Canadian dollar falls after Saudi Arabia reportedly sells off assets

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The equities selloff comes after Canada's Global Affairs Ministry expressed concern about the arrest and detention of a female blogger and activist in Saudi Arabia, prompting the kingdom to respond forcefully.

Saudi Arabia's state airline said it would suspend flights to and from Canada, starting next week.

Additionally, on Monday it was announced that "training, scholarships and fellowships" for Saudi students in Canada are now being shelved.

One well-placed source said the Liberal government of Prime Minister Justin Trudeau - which stresses the importance of human rights - planned to reach out to the UAE. All Saudi patients in the country will be transferred to hospitals outside of Canada.

Analysts and regional officials say that Riyadh's actions have little to do with Canada; instead, the kingdom's actions are a broader signal to western governments that any criticism of its domestic policies is unacceptable.

The Saudi Arabian regime triggered a sell off of Canadian assets on Tuesday morning, amid an escalating row between the two nations over human rights.

Canada asking allies to help cool Saudi dispute: Report
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The United States said Tuesday that both Canada and Saudi Arabia are "close partners" of the USA, and asked the Saudi government for more information of the detention of several activists.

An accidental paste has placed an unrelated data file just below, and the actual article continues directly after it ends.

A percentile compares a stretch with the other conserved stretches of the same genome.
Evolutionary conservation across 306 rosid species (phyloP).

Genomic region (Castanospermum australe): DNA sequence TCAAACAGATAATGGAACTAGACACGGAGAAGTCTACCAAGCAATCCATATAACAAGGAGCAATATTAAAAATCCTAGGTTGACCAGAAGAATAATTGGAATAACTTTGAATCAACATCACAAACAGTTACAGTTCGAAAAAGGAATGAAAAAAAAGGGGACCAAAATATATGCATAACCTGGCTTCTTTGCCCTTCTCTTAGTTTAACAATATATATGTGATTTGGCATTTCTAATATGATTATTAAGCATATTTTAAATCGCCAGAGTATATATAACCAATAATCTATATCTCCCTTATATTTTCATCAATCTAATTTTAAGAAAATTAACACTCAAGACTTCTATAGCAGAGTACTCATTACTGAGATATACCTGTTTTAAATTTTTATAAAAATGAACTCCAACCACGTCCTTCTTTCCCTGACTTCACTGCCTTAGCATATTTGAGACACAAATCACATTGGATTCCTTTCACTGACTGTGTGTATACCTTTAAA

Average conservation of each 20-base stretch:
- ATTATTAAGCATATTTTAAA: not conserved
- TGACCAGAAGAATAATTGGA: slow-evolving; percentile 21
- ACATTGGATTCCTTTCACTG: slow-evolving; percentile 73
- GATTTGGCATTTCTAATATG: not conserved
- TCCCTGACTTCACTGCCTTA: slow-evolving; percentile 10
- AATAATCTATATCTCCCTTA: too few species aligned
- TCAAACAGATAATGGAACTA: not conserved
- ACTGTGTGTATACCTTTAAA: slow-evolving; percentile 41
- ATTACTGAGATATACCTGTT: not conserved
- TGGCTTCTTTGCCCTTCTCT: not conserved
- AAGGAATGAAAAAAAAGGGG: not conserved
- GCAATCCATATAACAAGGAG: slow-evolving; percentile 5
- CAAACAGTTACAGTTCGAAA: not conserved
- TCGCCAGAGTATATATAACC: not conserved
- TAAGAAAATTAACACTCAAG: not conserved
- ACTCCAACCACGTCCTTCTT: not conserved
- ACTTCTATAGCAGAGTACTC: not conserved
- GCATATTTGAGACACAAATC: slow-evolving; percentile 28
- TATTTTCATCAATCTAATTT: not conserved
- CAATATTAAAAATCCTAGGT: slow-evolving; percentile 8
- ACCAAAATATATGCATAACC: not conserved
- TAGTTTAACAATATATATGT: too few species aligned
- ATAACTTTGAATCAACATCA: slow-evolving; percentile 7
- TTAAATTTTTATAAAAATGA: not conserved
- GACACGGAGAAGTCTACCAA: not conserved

Days after it broke off diplomatic relations with Canada, the Saudi government is now selling off the kingdom's Canadian holdings, according to a news report, and it's doing it in a way that's likely created to push down the market value of Canadian assets.

Saudi Arabia frequently uses capital punishment, which can be issued for crimes like homosexuality or anti-government activities, though crucifixions are rare. Canada imported 71,300 barrels of crude a day from Saudi Arabia as of 2014, accounting for about 11 percent of the country's imports, according to Natural Resources Canada.

The kingdom has suspended educational exchanges with Canada and moved Saudi scholars to other countries.

It remains unclear how many Saudi patients will be affected by the decision.

Saudi Arabia, under the new leadership of young Mohammed Bin Salman, has undertaken a number of reforms to fight radicalism, and improve human rights and economic prospects for the country.

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